Photo by: Shironosov via Canva
Hello everyone, I hope you’re having a lovely spring! As we move into year two of this pandemic, most of us are still facilitating virtually out of necessity. Many of us will continue with this delivery method moving forward. Since I’ve been producing in the virtual classroom through this new online era, I’d love to share three tips I’ve picked up for effective vocal delivery in the virtual classroom.
Keep Your Tone Enthusiastic
The most important tool in your virtual classroom trainer’s toolbox is your voice. If your organization does not use webcams in your online classes, then your voice is the star of the show as you guide your participants through your sessions. If you use your voice correctly, you can keep your learners engaged, interested, and feeling like they’re in the room with you, versus feeling bored and isolated at home. If you do use webcams throughout your training, your voice will still set the tone for the workshop. Stay tuned for a future article from my colleague, Marsha, where she shares the pros and cons of webcams, as well as a few tips.
If you sound monotonous and seem unenthusiastic about the training topic, then participants will have a significantly harder time resisting the tantalizing siren calls of Instagram, Facebook, emails, and online shopping. We recommend slightly upping your vocal enthusiasm for the virtual classroom to ensure your participants experience your passion.
Use Your Voice to Create a Friendly Atmosphere
In both webcam and non-webcam classes, use your voice to inject some warmth into the virtual ambiance. Some participants are resistant to the switch from traditional in-person training to virtual classroom training because they feel virtual training will be isolating, impersonal, and lack interaction. With proper design, this simply isn’t the case.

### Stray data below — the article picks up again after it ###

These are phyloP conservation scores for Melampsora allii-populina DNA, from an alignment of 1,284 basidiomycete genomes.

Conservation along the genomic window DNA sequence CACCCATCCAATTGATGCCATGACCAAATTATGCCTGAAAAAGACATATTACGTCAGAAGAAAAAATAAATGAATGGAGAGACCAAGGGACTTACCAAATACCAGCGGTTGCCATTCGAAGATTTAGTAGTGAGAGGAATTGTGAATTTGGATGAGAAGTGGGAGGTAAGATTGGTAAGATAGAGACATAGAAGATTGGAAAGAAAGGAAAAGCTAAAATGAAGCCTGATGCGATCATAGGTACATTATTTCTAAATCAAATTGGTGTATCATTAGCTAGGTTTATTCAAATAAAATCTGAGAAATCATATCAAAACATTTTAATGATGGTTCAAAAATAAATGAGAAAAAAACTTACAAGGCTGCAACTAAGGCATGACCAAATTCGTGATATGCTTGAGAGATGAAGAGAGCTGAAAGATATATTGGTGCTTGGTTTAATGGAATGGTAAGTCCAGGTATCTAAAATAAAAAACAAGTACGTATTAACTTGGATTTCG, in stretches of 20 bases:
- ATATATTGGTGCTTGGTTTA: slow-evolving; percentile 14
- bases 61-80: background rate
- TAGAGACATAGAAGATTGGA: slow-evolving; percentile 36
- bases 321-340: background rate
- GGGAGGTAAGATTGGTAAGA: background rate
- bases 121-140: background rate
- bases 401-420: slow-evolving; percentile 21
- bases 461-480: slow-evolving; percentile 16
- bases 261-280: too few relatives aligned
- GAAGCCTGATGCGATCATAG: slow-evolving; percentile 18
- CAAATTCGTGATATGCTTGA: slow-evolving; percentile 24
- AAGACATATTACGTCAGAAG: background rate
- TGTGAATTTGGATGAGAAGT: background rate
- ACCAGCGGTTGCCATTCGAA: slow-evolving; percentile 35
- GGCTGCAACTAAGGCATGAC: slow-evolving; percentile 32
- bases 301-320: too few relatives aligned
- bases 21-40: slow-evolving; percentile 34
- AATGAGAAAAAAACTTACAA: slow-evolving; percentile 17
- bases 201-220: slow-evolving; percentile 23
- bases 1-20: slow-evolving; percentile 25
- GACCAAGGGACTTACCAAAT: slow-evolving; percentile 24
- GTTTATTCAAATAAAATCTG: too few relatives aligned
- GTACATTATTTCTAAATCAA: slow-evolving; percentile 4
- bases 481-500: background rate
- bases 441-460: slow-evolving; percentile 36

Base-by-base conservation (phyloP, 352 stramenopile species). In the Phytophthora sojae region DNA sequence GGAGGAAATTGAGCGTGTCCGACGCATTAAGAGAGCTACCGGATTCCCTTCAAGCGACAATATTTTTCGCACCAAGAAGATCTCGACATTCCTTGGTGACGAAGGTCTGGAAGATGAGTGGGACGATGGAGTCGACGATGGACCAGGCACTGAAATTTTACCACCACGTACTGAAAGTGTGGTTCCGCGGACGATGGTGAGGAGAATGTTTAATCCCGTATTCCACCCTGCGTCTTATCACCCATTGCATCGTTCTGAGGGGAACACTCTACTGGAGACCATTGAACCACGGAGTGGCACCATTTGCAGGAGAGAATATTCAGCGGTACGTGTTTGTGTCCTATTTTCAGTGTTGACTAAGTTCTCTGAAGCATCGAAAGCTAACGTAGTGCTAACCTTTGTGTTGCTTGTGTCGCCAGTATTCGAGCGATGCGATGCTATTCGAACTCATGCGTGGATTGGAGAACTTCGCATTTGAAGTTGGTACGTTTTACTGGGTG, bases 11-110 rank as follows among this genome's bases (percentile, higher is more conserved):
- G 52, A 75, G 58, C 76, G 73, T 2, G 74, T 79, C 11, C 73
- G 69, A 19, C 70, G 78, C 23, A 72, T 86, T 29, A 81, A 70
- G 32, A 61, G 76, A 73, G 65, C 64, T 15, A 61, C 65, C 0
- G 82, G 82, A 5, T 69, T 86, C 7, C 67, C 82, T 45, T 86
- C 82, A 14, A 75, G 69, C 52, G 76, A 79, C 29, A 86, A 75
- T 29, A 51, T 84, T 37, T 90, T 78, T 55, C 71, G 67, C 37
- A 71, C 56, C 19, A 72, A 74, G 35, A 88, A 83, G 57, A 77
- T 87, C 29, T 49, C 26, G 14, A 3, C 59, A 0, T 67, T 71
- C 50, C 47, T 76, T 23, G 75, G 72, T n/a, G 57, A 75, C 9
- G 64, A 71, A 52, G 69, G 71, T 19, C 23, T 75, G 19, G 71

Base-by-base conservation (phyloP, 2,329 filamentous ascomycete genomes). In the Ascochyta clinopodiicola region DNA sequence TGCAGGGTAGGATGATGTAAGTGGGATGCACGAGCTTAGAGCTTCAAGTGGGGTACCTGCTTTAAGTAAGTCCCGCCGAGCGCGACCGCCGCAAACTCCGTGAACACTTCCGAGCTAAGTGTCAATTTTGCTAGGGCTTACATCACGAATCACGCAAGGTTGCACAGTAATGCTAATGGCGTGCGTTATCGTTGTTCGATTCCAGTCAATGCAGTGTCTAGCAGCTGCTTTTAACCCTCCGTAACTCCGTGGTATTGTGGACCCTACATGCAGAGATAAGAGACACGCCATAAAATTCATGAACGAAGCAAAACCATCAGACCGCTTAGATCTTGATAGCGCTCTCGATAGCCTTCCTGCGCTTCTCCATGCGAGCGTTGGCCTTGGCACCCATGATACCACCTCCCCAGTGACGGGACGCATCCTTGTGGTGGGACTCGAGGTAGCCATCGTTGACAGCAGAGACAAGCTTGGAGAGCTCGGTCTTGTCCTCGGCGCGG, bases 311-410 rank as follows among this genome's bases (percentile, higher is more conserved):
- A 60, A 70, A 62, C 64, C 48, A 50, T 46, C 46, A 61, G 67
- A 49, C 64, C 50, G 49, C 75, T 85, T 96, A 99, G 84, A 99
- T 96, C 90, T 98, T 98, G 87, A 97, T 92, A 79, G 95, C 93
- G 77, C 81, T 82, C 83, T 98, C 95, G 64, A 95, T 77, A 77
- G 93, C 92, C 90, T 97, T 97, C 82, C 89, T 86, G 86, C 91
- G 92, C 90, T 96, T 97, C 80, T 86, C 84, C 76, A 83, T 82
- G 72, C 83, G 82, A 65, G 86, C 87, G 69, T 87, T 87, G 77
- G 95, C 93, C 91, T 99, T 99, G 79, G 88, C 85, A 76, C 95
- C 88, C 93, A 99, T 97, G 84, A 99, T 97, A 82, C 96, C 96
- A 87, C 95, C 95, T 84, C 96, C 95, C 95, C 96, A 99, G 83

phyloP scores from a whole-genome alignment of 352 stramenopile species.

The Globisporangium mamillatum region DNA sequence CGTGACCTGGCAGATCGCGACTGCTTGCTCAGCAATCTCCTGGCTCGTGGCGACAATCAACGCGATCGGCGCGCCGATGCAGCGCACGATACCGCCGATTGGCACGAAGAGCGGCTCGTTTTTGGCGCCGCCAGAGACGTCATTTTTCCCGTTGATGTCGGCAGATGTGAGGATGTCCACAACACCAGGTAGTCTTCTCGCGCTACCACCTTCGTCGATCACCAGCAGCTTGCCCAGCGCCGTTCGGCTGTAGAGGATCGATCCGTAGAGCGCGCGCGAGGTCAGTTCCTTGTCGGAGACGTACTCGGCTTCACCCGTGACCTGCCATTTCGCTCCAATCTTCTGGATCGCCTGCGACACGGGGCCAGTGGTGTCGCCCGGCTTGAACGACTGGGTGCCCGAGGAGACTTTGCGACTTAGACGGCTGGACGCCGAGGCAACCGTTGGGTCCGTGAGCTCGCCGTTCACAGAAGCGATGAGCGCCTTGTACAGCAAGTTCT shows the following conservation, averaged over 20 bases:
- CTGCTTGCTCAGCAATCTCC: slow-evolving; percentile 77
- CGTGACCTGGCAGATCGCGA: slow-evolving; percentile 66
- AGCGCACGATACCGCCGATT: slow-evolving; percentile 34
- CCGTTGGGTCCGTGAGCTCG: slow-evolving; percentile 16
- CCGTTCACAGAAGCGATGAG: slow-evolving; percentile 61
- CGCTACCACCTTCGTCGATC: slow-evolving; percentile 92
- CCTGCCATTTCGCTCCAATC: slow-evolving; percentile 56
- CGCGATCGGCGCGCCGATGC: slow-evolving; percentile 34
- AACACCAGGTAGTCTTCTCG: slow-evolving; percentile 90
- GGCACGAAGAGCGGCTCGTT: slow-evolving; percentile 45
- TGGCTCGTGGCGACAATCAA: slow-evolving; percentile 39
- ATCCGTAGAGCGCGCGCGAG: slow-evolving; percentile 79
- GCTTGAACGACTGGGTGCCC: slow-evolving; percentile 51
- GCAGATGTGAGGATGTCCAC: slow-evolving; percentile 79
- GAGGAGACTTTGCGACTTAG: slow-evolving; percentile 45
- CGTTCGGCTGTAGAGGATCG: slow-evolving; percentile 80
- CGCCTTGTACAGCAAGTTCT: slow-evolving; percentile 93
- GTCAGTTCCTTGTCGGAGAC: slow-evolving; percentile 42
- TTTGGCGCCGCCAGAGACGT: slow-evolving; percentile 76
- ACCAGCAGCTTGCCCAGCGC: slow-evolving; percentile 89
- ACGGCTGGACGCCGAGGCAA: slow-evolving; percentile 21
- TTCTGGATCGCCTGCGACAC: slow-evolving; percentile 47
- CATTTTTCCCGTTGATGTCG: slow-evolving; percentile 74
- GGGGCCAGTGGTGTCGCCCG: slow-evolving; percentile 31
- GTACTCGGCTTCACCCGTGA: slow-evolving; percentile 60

Successful virtual classroom design should incorporate plenty of opportunities for interaction and practice (here at Langevin, we recommend approximately two thirds of your training be devoted to application and feedback), but the biggest factor in combating isolation will come from injecting a sense of warmth and fun into the class with your facilitation skills. Find opportunities to create personal connections, allow your participants plenty of opportunities to work together, and be sure to provide personalized feedback to your participants whenever you can.
Be Mindful of Your Pace
It’s a good idea to slow your rate of speech in the virtual classroom. The language you use to facilitate may not be the first language of all your participants. Without non-verbal cues, it can be even harder for those participants to follow along. Even if you are using webcams and your participants can view your non-verbal cues, technology can affect your audio. For these reasons, we recommend slowing down your speech in the virtual classroom, and really taking the time to enunciate as you provide clear and concise instructions.
We also recommend filming yourself giving a short presentation on any topic and immediately reviewing it. Notice any “likes,” “umms,” or “uhhs?” Most of us are prone to using filler words when we speak off-the-cuff because we’re giving our brain a second to come up with our next statement. To avoid this, practice pausing when you need a second, rather than forging ahead. A facilitator needs to be a skilled speaker. They should be able to manage effective voice modulation along with appropriate pauses for emphasis.
Incorporate these techniques when you’re facilitating your next virtual classroom session and you are sure to shine. Your participants will see virtual classroom training can be just as fun, engaging, and interactive as traditional in-person training.
My challenge to you? Create an action plan for your next virtual classroom session and detail how you’ll utilize one of these tips for maximum effectiveness. Good luck, VC facilitators!
To learn more on how to apply effective speaking skills to engage your learners and to “read” learners in a virtual environment, The Virtual Trainer workshop is a great place to start.